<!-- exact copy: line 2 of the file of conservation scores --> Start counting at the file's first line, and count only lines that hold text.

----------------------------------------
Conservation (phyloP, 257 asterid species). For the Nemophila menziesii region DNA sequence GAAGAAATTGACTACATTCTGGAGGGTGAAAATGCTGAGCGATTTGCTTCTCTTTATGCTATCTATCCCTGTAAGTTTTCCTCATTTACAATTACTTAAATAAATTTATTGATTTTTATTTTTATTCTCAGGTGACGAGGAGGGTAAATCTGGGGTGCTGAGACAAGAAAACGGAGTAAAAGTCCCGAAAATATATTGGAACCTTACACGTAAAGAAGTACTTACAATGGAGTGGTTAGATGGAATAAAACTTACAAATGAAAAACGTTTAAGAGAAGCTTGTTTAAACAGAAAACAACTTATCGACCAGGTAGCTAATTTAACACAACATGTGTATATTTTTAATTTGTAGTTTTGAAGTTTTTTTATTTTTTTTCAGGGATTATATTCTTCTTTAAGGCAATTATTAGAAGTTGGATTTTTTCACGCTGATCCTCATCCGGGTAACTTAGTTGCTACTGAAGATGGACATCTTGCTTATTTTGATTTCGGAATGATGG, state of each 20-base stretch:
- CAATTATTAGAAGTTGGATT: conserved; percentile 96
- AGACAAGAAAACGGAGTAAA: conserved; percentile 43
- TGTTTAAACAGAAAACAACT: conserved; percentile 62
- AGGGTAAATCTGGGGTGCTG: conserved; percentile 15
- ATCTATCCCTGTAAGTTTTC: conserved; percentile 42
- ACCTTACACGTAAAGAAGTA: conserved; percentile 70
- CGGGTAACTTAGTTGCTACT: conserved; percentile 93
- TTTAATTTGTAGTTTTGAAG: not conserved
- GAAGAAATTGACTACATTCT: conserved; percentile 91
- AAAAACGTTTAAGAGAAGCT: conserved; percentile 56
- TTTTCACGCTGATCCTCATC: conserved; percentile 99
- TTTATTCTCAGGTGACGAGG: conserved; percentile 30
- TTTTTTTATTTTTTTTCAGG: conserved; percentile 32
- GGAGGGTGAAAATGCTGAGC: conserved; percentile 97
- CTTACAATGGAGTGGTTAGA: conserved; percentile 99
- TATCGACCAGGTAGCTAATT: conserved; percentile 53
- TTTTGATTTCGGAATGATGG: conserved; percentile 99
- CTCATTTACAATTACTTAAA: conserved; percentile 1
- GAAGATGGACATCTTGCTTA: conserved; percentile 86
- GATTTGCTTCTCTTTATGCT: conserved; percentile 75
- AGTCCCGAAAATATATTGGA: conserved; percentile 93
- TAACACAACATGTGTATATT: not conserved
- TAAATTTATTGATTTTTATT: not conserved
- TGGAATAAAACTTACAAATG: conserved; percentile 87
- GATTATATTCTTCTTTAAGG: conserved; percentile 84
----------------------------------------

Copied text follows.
- CAATTATTAGAAGTTGGATT: conserved; percentile 96